Kisha Supernant felt a painful weight in her chest as she waited for the telltale beep of her radar equipment.
Disturbances deep in the earth — captured by the ground-penetrating radar — outline the shape of what appears to be a small, crudely dug grave.
The Edmonton-based anthropologist is among a small team of researchers using radio-wave technology to locate the unmarked graves of children who died at a residential school in east-central Saskatchewan.
So far, researchers have identified 10 to 15 potential burial sites. They will return this summer to search for more.
There was a darkness about the place, Supernant said.
“The area where we found the most anomalies, the three of us who were doing the survey, none of us were surprised that was the area, because you could kind of feel it when you were there,” Supernant said.
“There was a heaviness.”
‘The work is difficult’
Supernant and her University of Alberta graduate student, Liam Wadsworth, joined Terence Clark of the University of Saskatchewan’s department of archaeology and anthropology this summer in surveying the fields surrounding the Muskowekwan Residential School, which sits on a reserve by the same name.
“The work is difficult and emotionally challenging in some ways, but it is among the most important and meaningful work I ever have had the chance to do,” Supernant said in an interview with CBC Radio’s Edmonton AM.
“It really feels important.”
Hundreds of students passed through the now-abandoned school before it closed in 1997. Some vanished without a trace.
At least 35 children were unaccounted for in the school records, Supernant said. It had long been thought the fields surrounding the derelict brick building held the unmarked graves of children.
In the early 1990s, when the building was still operating as a school, waterline construction unearthed human remains.
The Truth and Reconciliation Commission, in collaboration with the Muskowekwan First Nation, has asked researchers to identify the rest of the unmarked burial sites.
The commission has said the children need to be found. Supernant was proud to answer that call to action.
“A lot of the work that I have done throughout my career has been driven by community needs and requests,” she said. “And being Métis myself, I am very committed to doing work that supports the goals of Indigenous communities.”
Supernant’s team relied on the memories of community members to find the places where the missing children may have been laid to rest. The radar detected underground disturbances in three different sites identified by survivors and other community elders.
The technology is non-invasive, allowing the community to decide what to do with the remains without disturbing them.
“They took us out to areas where they had either heard or seen things that might indicate unmarked graves, and then we set up grids over those areas,” Supernant said.
“And once we’ve laid that [grid] over the ground, we take the ground-penetrating radar equipment and we run it back and forth across that entire grid, and the radar gives us a signal when something is unusual underneath the surface of the ground.”
Some disturbances in the earth were more distinct than others.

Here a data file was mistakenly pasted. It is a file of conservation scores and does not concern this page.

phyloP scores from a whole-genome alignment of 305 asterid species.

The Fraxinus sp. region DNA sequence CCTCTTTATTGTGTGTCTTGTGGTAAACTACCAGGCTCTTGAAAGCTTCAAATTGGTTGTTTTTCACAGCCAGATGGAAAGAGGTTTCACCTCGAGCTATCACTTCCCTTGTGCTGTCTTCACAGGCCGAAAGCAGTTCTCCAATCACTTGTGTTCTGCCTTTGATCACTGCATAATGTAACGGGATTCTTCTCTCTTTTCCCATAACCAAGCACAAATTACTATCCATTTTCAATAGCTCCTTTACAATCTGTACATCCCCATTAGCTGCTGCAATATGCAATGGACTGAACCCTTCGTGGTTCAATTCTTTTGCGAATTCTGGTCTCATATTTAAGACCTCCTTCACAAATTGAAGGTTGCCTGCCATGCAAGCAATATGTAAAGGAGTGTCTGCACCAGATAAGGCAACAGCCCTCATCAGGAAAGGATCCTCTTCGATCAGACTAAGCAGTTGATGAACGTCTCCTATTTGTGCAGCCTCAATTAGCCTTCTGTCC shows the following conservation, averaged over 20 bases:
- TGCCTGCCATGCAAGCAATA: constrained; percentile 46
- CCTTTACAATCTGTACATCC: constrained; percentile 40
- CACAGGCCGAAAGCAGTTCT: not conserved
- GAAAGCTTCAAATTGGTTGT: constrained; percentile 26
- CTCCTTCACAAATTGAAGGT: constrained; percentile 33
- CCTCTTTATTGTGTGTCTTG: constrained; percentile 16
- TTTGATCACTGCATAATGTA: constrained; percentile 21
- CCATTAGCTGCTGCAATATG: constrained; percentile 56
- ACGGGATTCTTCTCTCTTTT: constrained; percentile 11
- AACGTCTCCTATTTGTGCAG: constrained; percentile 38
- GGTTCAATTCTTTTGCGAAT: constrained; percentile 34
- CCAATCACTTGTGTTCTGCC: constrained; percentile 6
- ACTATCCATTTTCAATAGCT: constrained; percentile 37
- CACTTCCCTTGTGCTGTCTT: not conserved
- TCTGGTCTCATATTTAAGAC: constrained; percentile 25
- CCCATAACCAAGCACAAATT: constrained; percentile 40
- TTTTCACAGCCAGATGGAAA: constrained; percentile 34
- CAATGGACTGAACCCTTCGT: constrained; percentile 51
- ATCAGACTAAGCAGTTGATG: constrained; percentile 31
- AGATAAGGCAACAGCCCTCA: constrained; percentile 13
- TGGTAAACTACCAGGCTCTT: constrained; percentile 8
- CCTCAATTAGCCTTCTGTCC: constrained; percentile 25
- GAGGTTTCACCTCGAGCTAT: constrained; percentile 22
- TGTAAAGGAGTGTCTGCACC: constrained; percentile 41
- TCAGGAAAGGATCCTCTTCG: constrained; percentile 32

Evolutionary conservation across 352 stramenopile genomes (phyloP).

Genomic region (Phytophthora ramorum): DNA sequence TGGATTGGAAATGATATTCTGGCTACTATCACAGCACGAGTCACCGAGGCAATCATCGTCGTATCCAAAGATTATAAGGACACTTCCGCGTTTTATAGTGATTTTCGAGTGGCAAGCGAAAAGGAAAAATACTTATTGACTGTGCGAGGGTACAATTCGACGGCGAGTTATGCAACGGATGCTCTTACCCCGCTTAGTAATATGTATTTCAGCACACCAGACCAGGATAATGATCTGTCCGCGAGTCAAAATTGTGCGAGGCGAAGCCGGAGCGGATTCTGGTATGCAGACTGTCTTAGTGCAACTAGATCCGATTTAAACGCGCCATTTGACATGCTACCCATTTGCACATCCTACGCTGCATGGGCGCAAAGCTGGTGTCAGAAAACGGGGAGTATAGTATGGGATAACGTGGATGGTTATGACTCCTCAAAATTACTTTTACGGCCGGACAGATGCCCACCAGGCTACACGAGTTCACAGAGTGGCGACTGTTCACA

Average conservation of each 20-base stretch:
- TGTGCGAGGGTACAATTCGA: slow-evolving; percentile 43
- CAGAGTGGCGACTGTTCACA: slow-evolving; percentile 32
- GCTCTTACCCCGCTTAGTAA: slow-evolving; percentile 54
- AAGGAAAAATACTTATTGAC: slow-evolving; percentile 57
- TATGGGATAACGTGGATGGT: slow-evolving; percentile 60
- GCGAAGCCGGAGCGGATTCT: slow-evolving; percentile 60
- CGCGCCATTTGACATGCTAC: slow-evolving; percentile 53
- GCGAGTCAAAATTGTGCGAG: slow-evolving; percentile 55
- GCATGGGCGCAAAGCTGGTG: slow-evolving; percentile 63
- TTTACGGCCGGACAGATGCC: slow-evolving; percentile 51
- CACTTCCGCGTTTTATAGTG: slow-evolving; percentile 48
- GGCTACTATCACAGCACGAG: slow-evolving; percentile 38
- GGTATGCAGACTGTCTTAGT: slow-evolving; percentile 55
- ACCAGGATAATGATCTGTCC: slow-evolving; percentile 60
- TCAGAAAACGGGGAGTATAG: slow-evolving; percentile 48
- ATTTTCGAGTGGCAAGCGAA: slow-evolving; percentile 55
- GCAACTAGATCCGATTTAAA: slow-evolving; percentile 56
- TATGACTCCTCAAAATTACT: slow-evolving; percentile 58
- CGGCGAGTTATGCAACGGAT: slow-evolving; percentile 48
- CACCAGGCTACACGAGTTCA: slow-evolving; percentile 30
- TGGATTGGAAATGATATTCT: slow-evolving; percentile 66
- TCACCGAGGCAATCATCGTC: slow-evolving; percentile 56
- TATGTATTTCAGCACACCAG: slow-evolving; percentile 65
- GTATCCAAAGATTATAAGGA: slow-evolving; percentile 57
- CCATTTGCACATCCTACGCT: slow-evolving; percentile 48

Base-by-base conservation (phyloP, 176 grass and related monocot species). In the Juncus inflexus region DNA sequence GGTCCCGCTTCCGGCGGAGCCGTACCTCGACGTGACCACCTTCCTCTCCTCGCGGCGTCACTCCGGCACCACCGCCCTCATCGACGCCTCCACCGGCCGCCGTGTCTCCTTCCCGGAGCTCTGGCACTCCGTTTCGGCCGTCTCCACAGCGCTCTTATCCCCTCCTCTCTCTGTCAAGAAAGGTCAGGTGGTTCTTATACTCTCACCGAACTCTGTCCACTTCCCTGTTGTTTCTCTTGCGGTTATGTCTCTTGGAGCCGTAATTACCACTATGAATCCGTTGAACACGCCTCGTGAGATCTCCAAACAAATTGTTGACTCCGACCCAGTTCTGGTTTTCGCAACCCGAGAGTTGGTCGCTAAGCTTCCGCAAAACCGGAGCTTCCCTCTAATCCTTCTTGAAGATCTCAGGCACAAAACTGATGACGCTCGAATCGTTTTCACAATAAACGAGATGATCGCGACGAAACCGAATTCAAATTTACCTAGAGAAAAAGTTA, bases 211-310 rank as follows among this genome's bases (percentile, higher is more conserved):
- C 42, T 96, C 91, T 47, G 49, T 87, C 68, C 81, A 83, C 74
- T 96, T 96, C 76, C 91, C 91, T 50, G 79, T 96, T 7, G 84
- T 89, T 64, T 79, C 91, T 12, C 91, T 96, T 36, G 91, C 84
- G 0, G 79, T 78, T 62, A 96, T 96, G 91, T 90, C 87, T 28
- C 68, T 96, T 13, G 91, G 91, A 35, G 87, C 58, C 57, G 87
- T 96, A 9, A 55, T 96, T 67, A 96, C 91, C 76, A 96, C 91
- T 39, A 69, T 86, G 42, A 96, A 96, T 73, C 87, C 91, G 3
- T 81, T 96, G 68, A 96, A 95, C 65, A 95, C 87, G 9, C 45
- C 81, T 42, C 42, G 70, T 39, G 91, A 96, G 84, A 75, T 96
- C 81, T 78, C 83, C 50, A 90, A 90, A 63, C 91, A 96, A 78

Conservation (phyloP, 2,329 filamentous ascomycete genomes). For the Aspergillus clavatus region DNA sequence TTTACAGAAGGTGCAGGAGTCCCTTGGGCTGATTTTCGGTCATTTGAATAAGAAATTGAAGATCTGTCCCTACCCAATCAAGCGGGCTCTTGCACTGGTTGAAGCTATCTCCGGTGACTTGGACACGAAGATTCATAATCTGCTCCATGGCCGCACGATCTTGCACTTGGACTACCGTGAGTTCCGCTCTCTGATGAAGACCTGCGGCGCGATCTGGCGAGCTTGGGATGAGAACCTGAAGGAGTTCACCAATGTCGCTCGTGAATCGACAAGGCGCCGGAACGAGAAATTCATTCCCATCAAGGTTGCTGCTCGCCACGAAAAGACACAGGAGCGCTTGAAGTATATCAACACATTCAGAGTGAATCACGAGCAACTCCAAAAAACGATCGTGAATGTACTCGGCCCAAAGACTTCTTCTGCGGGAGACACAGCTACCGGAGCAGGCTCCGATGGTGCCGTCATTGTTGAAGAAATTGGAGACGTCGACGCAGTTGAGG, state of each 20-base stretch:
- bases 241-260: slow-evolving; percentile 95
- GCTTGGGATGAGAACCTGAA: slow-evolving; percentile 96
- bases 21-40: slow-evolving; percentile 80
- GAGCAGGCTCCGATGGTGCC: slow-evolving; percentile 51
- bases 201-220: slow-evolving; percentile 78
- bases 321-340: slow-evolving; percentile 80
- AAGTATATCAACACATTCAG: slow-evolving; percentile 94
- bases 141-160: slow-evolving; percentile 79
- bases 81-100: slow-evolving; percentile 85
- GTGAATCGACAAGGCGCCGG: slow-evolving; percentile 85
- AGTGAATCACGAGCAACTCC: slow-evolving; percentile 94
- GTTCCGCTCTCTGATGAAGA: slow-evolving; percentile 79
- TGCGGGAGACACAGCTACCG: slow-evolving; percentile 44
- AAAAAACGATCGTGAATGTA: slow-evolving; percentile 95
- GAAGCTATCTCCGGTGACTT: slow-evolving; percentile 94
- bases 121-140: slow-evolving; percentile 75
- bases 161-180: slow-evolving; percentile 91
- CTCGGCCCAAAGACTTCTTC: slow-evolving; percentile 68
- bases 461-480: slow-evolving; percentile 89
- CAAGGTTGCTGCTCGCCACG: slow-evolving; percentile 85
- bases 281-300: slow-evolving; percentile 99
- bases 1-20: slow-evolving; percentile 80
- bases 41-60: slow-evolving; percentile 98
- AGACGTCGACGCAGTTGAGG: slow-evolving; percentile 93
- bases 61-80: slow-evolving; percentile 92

“These are anomalies,” she said. “We cannot, with 100 per cent certainty, say that they are for sure burials and graves. But they’re in areas where people had heard of there being these types of burials, and we can confidently say between 10 and 15 of those types of anomalies were found.
“One, we’re pretty sure, was a coffin burial, which was pretty unexpected. It had a pretty distinct signature.”
There were a lot of ways in which these children could have disappeared.– Kisha Supernant
Burying students in unmarked graves was not uncommon in Canada’s state-sanctioned, church-run residential school system.
Child mortality rates were disproportionately high and there was an institutional indifference to the dead. The Truth and Reconciliation Commission estimates that 3,200 students died while attending residential schools from 1867 to 2000.
Children forcibly separated from their families were often poorly nourished, strictly disciplined and subject to neglect and abuse.
“There were a lot of ways in which these children could have disappeared,” Supernant said. “It could have been illness, there was a lot of physical abuse that could have gone too far.
“There were runaways. And if bodies were recovered, they may not have been buried in official cemeteries.”
The bodies of children were rarely sent back to their home community. The dead were usually buried in cemeteries close to the schools or nearby mission, sites that were often forgotten or fell into disrepair when the institutions eventually closed.
Record-keeping practices were poor. The names of the dead were often left off the record. Some families were never told when or how their children died.
The Muskowekwan First Nation community, which is about 150 kilometres northeast of Regina, has been trying to turn the deteriorating school building into a museum, and wants to mark the graves and honour their dead.
“They plan to commemorate the burials in some way and use it as a way to tell the history of residential schools,” Supernant said. “They have one of the few residential schools in Western Canada that is still standing.
“They want to tell the story so it doesn’t get forgotten. This is part of the telling.”
This story originally appeared on CBC